Satchel Paige personified black baseball to blacks and whites.  His explosive fastball, athletic ability, perfect control and showmanship guaranteed large crowds wherever he pitched and made him a legend.  He earned the respect of sportswriters, owners, fans and baseball players. Joe DiMaggio called him, “The best I’ve ever faced and the fastest.”  The Biographical Encyclopedia states Satchel Paige had an estimated 300 career shutouts; an estimated 2000 or more wins; 64 straight scoreless innings; 21 straight wins; and a 31-4 record in 1933.  He never committed an error in 179 Major League games. 

 

He was the American League’s first African-American pitcher.  In 1948, his first appearance on the mound for the Cleveland Indians brought a ten-minute ovation from major league fans eager to see for themselves, the great Satchel Paige.  More than 200,000 came to see his first three starts in the majors, including a Cleveland record for a single game at night of 78,382, the record still stands. He went on to help the Indians win the American League pennant and the World Series. 

 

According to The New York Times Book of Sports Legends, during his career he performed before crowds estimated at 10 million in the U.S., Caribbean and Central America.

In many respects Satchel Paige was to Negro League baseball what Babe Ruth was to the majors -- a rare combination of talent and personality that captured the imagination of fans across America. Paige's unique brand of showmanship combined with his remarkable skills on the mound to fill ballparks everywhere and keep the fans coming through the turnstiles through even the darkest days of the Great Depression. So great was the drawing power of Satchel Paige that he was often "loaned" to struggling teams who needed a quick boost in attendance to stay afloat.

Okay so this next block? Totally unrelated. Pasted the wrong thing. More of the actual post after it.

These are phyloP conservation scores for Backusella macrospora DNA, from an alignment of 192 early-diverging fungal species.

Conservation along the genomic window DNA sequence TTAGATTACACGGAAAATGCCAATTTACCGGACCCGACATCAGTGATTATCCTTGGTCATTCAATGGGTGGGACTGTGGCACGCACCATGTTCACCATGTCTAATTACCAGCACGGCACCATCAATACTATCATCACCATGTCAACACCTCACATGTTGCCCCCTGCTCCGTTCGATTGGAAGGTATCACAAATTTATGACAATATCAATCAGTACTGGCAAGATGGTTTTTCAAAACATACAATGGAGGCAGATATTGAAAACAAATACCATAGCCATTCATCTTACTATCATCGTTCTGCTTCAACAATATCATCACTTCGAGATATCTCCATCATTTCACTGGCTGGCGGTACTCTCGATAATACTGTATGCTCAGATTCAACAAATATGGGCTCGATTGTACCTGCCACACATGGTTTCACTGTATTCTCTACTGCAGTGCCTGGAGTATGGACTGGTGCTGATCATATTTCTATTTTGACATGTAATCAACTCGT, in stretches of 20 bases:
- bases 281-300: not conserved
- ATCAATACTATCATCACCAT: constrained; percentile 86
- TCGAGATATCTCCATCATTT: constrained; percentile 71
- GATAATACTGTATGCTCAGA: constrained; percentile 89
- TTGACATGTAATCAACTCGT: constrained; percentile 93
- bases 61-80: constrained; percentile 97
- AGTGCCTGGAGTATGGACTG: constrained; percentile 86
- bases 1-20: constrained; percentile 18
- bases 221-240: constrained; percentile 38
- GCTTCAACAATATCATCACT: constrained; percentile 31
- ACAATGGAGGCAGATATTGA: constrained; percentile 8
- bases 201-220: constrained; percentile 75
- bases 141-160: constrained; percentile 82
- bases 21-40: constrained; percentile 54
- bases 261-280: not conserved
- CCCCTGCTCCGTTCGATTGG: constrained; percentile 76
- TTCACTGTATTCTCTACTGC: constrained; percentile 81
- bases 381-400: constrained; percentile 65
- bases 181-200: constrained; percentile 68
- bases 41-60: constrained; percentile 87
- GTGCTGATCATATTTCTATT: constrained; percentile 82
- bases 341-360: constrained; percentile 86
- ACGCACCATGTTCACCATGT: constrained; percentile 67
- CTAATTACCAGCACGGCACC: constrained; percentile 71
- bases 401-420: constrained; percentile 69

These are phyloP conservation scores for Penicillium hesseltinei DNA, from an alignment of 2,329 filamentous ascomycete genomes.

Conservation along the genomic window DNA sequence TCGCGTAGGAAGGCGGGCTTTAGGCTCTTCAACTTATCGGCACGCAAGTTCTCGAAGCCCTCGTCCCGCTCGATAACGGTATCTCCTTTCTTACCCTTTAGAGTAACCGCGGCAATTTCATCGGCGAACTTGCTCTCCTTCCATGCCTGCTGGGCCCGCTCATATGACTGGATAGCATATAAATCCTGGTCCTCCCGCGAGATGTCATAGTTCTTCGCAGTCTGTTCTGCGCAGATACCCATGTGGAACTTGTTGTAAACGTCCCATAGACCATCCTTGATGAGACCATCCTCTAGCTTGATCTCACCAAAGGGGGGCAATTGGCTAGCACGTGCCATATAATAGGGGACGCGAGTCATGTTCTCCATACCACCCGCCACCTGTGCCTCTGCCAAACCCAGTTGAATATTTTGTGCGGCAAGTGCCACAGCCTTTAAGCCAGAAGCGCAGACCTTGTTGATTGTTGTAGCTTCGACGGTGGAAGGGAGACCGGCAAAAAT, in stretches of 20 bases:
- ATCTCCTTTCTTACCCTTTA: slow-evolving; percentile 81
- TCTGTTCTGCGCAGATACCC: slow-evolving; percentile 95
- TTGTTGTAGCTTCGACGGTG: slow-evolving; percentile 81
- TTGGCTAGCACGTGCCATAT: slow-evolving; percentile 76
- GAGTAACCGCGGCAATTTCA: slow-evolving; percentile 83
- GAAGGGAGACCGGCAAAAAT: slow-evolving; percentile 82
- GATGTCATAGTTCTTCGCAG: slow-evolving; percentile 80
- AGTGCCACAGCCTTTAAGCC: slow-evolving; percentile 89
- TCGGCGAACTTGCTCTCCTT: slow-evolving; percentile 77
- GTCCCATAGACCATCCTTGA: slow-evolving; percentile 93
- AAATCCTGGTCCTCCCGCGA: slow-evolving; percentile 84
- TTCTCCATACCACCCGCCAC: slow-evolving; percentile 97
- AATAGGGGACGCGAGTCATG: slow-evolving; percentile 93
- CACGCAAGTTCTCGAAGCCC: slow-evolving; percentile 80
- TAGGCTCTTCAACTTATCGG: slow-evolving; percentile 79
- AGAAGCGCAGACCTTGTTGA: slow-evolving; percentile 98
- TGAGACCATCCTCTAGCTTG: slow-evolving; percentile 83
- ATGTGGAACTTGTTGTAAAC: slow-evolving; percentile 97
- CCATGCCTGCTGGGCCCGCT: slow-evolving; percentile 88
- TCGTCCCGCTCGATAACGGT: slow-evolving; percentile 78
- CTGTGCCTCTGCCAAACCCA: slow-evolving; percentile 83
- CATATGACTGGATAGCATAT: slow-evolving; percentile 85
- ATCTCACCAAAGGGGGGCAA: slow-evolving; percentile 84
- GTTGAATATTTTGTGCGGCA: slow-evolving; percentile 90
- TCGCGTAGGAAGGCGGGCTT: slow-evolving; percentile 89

The widely traveled Paige began his career with the Chattanooga Black Lookouts in the Negro Southern League in 1926. After passing through Birmingham and Nashville, 1932 found him on the roster of the Pittsburgh Crawfords. His legendary performances with the Crawfords, which often included gawdy 30+ win seasons, established him firmly as black baseball's premier pitcher. Simultaneously, his folksy humor and ability to "spin a yarn" made him the darling of black sportswriters, establishing him as black baseball's premier personality.

Though records are incomplete, Paige is often credited with having recorded more than 300 career shutouts -- not wins, shutouts! His career win total is estimated at well over 1500 games, a figure which includes virtually countless appearances in exhibition games against all levels of competition both in the United States and south of the border.